PHOENIX — Shaquille O'Neal will lose his special deputy's badge in Maricopa County because of language he used in a rap video that mocks former teammate Kobe Bryant.

Maricopa County Sheriff Joe Arpaio said the Phoenix Suns center's use of a racially derogatory word and other foul language left him no choice. Arpaio made Shaq a special deputy in 2006 and promoted him to colonel of his largely ceremonial posse later that year.

"I want his two badges back," Arpaio told The Associated Press on Tuesday. "Because if any one of my deputies did something like this, they're fired. I don't condone this type of racial conduct."

Shaq was seen in a video posted on the celebrity news and gossip Web site TMZ.com rapping that "Kobe couldn't do without me." O'Neal skewers the Lakers' star, with whom he won three straight NBA titles from 2000-02 while with Los Angeles, for not being able to win a championship without him.

"I was freestyling. That's all. It was all done in fun. Nothing serious whatsoever," O'Neal told ESPN.com Monday. A call to the Suns on Tuesday seeking comment from O'Neal was referred to his public relations firm, which didn't immediately respond.

Arpaio, who describes himself as "America's Toughest Sheriff" and is best known for feeding jail inmates green bologna, clothing them in pink underwear and making them work on chain gangs, said he didn't expect his actions would teach Shaq a lesson. But he hoped he learns that as a role model who wants to someday be a full-time sheriff, he needs to know his words matter.

"Maybe I'm old fashioned, but I don't think that either conduct should be out there publicly, even if media wasn't there," Arpaio said.

O'Neal previously served as a reserve officer with the Miami Beach Police Department while playing for the Miami Heat. He also volunteered with the Tempe Police Department after being traded to the Suns in February.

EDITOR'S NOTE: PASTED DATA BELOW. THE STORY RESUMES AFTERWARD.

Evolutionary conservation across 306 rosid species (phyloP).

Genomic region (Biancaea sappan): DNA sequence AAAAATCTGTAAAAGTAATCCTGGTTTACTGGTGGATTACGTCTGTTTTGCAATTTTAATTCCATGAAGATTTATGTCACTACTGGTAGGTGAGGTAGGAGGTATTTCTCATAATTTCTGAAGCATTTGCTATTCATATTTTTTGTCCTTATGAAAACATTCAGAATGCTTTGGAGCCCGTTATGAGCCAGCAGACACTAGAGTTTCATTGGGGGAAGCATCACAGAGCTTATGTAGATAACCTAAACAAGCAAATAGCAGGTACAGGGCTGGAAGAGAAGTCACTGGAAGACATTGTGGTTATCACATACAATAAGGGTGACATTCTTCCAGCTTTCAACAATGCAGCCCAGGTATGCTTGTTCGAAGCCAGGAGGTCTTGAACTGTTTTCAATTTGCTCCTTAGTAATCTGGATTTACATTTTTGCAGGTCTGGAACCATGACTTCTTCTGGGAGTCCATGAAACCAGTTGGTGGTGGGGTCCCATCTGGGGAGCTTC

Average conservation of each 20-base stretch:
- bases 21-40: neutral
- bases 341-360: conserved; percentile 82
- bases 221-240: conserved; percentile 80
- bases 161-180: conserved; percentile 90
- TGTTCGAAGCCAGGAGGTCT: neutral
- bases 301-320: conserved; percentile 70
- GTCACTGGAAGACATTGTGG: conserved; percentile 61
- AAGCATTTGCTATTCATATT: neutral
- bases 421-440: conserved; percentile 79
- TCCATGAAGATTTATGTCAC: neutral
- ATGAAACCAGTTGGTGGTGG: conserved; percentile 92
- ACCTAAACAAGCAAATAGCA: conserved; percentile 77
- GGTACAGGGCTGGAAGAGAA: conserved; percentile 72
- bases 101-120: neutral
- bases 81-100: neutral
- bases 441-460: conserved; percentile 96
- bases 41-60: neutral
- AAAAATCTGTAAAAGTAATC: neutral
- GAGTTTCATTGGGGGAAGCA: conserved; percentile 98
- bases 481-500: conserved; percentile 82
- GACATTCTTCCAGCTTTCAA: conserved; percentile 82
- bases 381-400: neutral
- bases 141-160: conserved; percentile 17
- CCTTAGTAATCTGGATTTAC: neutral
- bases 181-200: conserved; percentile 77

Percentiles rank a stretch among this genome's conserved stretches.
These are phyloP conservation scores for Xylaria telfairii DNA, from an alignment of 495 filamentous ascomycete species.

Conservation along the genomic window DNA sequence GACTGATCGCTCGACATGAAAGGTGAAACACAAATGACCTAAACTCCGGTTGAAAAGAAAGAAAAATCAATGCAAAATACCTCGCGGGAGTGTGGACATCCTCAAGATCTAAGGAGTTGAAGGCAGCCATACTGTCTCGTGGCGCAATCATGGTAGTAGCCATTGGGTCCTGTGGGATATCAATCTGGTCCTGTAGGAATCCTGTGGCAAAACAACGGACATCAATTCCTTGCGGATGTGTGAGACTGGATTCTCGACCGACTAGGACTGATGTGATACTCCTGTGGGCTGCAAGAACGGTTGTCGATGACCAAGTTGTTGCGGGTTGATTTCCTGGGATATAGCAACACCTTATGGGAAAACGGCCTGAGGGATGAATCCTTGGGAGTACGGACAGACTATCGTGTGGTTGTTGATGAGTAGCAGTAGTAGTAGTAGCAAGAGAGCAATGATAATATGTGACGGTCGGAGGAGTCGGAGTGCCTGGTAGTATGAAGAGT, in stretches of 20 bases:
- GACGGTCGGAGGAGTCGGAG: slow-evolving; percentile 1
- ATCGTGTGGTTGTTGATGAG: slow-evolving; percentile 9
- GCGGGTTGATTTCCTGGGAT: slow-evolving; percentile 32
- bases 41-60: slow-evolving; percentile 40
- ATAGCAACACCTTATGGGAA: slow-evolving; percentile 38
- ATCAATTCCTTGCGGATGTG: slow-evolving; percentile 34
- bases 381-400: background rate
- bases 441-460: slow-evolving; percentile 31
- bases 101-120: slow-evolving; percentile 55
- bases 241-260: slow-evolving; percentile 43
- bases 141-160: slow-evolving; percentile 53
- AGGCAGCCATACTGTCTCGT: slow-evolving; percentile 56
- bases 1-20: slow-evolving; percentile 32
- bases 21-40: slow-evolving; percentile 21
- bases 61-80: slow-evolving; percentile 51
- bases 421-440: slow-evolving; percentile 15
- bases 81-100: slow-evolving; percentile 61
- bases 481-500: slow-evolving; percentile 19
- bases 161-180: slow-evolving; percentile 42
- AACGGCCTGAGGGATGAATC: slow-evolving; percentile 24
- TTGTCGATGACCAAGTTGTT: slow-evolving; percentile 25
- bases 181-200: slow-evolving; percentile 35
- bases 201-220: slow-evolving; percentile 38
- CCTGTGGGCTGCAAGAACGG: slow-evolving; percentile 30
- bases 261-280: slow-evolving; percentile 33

SONICS TURN TABLES ON SEATTLE: Turns out, Seattle leaders have some issues with e-mail, too.

After months of enduring bombshell releases of incriminating messages that seemed to doom their case, the SuperSonics have produced damning e-mail from Seattle power brokers in the trial that will determine whether the team will move to Oklahoma City or be forced to play the final two years of its lease at Seattle's KeyArena.

U.S. District Judge Marsha Pechman will hear closing arguments Thursday to end this six-day trial.

The Sonics lawyers introduced evidence last week showing the former U.S. senator whom the city hired to lead its effort to keep the team was involved in a "poisoned well" plan to force Sonics owner Clay Bennett — the supposed villain in this civic drama — into losing so much money he would sell the team to local buyers.

But how much will that matter?

Pechman will be focused on the case's fundamental issue: exactly what does the Sonics' lease require? And what is the appropriate remedy for the final two seasons of it, which Bennett's Professional Basketball Club LLC wants to buy out so it can move the Sonics to the owners' hometown for the 2008-09 season?

RODMAN PLEADS NO CONTEST TO SPOUSAL BATTERY: Former NBA star Dennis Rodman pleaded no contest to misdemeanor spousal battery Tuesday in Los Angeles and was ordered to undergo counseling and to perform highway or other physical labor. Two other counts were dismissed under a plea deal, the Los Angeles city attorney's office said.

Rodman was sentenced to a year of domestic violence counseling, three years of probation and 45 days of graffiti removal or road cleanup work for the California Department of Transportation or a similar program in Florida where he lives, said city attorney's spokesman Frank Mateljan.

Rodman also was warned not to intimidate or use force against his girlfriend, Gina Peterson.